"When you’re lying on your stomach, anything underneath your head lifts it backward and can cause lower-back problems,” says Breus. He recommends a thinner option that will keep your head, neck, and spine aligned while you snooze.
Try: The NIGHT Beauty Pillow in Standard/Queen, $150; discovernight.com. “This was the perfect height, and the silk encasement protected my hair and skin.” —Bethany Heitman, executive editor
Once again, it’s all about alignment. “You want a flatter pillow that won’t push your chin to your chest,” says Breus. “It can be firm or soft, as long as it’s low.”
Try: Isotonic Indulgence Back/Stomach Sleeper Pillow in Standard/Queen, $30; bedbathandbeyond.com. “It was squishy, hypoallergenic, and so snooze-worthy!” —Arielle Franklin, contributing senior editor
Skip that chocolate dessert
Whether it’s ice cream, brownies, cookies, or candy—all cocoa contains caffeine. Which means your nightly choco habit could be costing you precious z’s. If you want to indulge your sweet tooth, consider yogurt (high in muscle-relaxing magnesium) topped with fresh cherries (which contain melatonin).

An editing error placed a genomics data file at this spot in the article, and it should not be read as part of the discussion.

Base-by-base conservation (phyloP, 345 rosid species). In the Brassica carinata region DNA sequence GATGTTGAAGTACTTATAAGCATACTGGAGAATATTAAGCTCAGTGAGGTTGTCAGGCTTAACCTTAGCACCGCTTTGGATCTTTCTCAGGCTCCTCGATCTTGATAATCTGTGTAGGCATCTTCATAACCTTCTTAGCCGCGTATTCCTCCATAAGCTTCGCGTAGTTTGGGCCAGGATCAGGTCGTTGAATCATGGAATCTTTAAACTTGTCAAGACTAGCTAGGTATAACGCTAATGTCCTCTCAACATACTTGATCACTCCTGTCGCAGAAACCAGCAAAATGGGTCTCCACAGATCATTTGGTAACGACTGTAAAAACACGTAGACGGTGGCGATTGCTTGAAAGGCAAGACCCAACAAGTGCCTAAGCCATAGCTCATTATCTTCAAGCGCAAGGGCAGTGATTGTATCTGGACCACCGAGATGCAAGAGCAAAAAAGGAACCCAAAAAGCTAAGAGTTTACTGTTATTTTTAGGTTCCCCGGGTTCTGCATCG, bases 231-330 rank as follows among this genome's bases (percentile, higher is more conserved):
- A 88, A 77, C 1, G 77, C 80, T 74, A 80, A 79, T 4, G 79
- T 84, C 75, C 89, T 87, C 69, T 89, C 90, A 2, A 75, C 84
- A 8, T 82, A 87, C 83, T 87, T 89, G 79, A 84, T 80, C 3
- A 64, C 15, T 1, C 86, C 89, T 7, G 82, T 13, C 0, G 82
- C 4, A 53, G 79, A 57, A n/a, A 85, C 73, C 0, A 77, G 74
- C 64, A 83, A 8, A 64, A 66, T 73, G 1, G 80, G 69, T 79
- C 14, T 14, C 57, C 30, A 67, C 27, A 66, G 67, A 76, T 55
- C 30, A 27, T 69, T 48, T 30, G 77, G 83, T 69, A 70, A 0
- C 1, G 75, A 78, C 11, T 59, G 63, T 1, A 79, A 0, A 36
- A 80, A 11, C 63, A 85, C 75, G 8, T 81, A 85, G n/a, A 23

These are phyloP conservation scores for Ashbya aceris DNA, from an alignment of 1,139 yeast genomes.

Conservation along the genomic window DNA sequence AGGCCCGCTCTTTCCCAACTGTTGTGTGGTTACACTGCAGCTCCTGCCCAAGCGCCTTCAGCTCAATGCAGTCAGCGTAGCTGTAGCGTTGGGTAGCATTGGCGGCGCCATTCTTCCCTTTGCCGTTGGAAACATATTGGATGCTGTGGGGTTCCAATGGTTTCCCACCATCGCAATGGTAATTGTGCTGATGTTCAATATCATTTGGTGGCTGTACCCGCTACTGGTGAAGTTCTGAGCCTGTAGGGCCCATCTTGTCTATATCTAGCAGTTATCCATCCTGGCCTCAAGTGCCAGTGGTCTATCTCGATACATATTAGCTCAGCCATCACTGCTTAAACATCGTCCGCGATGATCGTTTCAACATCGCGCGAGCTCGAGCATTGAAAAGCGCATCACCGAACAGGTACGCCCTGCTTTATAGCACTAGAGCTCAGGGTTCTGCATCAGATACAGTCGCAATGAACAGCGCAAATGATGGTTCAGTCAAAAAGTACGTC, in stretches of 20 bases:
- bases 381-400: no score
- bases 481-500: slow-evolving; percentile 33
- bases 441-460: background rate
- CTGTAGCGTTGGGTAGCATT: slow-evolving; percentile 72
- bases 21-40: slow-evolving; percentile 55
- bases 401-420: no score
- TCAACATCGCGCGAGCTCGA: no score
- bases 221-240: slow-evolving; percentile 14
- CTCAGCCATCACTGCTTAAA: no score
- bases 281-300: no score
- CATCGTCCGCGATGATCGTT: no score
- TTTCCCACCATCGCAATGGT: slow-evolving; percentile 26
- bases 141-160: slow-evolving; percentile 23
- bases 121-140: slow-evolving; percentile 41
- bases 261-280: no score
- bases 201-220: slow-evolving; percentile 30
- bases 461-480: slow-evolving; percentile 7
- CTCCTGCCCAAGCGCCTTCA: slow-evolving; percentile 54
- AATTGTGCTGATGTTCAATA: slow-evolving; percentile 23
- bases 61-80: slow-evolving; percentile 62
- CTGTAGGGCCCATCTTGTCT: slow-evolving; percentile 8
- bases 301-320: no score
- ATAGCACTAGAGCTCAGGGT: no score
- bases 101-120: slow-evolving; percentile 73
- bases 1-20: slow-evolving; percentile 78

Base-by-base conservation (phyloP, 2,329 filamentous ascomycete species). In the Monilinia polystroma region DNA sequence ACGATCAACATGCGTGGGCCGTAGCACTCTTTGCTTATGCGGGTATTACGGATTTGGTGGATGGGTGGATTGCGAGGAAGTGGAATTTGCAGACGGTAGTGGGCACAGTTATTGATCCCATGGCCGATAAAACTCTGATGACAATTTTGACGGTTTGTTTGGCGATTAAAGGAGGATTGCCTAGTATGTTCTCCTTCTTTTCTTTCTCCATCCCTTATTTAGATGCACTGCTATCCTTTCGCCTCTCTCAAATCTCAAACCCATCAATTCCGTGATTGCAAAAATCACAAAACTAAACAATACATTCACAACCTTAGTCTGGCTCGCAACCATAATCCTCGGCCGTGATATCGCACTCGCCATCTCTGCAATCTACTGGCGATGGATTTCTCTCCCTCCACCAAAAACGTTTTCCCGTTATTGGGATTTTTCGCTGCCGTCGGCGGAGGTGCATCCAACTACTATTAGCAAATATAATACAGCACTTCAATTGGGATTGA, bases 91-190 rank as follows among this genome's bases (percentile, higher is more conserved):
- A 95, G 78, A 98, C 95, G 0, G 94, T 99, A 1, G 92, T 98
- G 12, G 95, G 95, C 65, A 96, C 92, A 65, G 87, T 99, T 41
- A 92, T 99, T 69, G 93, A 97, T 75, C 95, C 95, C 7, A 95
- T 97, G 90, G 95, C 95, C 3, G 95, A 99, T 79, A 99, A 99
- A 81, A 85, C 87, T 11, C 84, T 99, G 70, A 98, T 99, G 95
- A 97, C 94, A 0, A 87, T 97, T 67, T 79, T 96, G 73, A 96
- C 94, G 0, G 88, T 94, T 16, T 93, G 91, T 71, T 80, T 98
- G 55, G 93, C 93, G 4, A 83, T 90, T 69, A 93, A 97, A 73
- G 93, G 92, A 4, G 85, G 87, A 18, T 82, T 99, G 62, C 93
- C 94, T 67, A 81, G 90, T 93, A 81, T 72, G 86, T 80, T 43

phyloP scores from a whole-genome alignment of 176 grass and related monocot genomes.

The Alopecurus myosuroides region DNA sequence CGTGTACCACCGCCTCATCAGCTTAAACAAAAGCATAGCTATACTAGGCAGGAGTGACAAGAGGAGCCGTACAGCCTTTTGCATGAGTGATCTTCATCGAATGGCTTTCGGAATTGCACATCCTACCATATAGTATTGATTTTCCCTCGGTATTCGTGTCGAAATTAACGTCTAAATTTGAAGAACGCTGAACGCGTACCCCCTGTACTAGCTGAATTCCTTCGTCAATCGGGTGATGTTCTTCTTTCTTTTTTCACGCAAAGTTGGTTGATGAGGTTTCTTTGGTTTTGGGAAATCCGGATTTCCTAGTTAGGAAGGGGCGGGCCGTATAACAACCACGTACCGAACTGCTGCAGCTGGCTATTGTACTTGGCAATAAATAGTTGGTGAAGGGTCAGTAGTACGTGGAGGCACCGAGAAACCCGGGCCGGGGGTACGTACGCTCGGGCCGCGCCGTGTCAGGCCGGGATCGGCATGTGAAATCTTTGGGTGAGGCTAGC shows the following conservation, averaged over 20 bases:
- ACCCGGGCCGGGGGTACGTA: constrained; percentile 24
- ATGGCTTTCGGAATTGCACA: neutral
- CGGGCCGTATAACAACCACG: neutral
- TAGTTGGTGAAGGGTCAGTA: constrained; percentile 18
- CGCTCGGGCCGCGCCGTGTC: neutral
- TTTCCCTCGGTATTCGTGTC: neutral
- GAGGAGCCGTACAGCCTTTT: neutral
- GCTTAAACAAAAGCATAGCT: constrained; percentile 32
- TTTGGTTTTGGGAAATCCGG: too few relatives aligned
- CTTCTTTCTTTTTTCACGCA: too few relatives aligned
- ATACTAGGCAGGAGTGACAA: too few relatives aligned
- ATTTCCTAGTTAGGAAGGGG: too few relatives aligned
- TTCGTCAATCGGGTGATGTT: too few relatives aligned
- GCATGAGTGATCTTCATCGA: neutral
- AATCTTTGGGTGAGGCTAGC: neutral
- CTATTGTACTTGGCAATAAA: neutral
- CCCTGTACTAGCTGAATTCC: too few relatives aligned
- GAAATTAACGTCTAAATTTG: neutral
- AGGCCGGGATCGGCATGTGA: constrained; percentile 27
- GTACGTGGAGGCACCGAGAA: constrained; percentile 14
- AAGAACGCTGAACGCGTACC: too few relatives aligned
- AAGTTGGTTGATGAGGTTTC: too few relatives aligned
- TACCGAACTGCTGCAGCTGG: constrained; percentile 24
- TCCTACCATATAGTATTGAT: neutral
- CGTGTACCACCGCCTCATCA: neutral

Pass on the booze
Alcohol is a double-edged sword. Yes, that nightcap might initially help you doze off, but don’t be fooled—it reduces sleep quality, explains Dr. Epstein. That’s because while booze is linked to increasing certain sleepy feelings, it also causes you to wake up repeatedly, interfering with restorative sleep. Instead of pouring yourself a glass right before you hit the hay, take your last sips two hours earlier.
Put down your phone
In theory, a feature like Apple’s Night Shift is supposed to help reduce the impact of melatonin suppression (a.k.a. that wired feeling you get from staring at your phone) by enabling users to make screen light “more warm.” However, a study in the journal Lighting Research & Technology showed that changing screen color alone does not completely eliminate the impact on melatonin levels. Unfortunately, scrolling yourself to sleep is a bad idea no matter how you look at it. Just as with alcohol, it’s suggested that you try to avoid staring at any screen one to two hours before bedtime.
Think about what you brush with
Peppermint toothpaste and mouthwash might help bad breath in the morning, but it should be avoided at night. Minty flavors keep us alert, explains Cralle. Instead, opt for something milder, such as Weleda’s Calendula Toothpaste ($8; amazon.com). The fresh fennel taste makes you feel clean and calm.
Be careful with meds
Along with some cough and cold remedies, certain over-the-counter migraine medications are packed with caffeine and could be the culprit for keeping you up. Make sure you check the label and go for pain relievers without the stimulant.